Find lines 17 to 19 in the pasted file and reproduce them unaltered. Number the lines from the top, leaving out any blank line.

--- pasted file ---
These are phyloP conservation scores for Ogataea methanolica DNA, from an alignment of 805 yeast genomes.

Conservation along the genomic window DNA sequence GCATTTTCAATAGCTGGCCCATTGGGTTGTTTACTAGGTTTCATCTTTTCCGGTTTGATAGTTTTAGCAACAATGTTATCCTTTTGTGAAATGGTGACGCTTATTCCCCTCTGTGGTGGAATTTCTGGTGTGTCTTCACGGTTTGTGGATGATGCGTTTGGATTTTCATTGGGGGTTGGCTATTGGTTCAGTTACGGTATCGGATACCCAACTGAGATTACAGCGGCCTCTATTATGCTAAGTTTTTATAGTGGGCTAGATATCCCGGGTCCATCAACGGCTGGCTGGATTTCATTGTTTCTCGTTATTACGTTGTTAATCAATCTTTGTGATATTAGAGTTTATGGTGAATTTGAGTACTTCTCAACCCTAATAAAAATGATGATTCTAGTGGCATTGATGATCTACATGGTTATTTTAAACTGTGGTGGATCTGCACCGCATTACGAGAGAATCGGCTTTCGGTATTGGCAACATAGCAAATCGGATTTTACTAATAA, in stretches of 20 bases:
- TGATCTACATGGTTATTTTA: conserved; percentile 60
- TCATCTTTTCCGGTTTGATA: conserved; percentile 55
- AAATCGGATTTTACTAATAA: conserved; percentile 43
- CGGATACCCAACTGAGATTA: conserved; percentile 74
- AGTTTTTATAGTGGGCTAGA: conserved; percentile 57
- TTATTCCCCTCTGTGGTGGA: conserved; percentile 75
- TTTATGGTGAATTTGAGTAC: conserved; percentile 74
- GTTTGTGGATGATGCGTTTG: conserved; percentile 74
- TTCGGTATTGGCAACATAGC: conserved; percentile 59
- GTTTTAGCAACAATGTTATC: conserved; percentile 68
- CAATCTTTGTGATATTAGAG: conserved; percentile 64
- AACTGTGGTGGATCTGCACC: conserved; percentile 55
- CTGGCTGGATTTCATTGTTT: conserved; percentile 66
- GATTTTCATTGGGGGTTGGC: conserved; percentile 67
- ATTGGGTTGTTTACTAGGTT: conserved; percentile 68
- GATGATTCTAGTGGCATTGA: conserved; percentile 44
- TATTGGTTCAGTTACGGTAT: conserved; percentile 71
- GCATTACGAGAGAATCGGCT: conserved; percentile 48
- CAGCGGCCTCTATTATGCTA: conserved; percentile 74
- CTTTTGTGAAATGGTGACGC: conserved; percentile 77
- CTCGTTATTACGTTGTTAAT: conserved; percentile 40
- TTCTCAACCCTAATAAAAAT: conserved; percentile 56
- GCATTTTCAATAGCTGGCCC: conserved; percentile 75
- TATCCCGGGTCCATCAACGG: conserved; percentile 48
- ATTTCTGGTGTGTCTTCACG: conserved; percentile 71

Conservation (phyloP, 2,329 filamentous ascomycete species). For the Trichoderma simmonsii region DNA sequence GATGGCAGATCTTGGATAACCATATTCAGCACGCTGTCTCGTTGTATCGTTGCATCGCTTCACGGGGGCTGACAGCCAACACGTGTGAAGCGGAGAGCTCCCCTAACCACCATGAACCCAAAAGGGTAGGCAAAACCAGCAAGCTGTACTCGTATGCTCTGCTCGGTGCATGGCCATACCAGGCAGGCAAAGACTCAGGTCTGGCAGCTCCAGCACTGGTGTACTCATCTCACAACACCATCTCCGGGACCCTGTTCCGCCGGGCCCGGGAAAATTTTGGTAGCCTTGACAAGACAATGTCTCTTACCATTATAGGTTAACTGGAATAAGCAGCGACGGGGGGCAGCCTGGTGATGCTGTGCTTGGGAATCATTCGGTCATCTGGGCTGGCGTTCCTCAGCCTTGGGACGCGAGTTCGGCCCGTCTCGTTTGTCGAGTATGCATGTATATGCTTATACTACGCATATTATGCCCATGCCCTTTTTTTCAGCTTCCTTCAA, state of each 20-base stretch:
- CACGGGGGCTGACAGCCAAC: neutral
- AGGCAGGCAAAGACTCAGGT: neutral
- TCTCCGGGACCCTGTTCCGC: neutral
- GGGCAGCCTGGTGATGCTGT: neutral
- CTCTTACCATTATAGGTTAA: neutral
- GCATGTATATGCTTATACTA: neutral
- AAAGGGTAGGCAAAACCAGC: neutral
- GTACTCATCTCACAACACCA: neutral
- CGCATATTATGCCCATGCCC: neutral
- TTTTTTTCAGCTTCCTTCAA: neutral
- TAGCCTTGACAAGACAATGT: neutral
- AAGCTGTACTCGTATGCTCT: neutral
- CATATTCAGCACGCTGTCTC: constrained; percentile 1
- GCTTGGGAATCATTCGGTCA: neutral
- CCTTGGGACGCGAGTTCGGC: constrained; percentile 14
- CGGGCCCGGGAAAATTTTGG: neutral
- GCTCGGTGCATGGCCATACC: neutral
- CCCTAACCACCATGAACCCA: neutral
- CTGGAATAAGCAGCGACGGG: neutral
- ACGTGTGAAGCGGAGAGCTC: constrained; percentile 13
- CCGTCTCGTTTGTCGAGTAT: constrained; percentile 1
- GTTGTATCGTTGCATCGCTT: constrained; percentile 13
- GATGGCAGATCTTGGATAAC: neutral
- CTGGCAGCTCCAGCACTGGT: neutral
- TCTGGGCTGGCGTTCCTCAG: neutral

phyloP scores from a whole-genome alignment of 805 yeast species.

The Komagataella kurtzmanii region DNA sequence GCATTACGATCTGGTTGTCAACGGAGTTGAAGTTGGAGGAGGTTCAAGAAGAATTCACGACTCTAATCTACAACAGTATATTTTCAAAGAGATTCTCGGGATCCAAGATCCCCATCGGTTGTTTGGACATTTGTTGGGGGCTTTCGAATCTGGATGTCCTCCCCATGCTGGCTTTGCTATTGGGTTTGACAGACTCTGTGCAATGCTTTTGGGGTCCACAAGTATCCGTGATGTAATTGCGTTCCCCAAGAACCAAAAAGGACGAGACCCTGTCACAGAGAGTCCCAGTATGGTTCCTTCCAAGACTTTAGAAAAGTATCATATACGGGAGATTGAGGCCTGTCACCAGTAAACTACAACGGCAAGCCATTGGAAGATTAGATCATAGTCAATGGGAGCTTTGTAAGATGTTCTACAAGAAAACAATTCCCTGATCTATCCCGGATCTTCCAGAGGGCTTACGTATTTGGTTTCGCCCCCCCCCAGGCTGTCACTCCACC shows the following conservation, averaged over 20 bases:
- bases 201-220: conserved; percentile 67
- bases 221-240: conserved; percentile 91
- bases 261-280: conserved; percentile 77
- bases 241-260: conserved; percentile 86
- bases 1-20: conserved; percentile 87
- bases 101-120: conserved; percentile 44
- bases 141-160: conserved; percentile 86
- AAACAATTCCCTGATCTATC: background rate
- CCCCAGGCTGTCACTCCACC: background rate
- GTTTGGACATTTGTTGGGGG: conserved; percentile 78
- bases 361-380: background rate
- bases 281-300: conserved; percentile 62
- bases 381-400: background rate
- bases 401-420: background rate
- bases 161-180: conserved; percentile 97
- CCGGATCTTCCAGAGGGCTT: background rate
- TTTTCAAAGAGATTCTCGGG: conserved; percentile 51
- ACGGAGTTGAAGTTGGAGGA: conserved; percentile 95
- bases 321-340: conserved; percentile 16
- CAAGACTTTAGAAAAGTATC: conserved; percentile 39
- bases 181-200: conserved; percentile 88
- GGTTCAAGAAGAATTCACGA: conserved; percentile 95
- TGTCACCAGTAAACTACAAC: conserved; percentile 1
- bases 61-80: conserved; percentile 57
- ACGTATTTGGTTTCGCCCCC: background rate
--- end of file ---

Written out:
- ATTGGGTTGTTTACTAGGTT: conserved; percentile 68
- GATGATTCTAGTGGCATTGA: conserved; percentile 44
- TATTGGTTCAGTTACGGTAT: conserved; percentile 71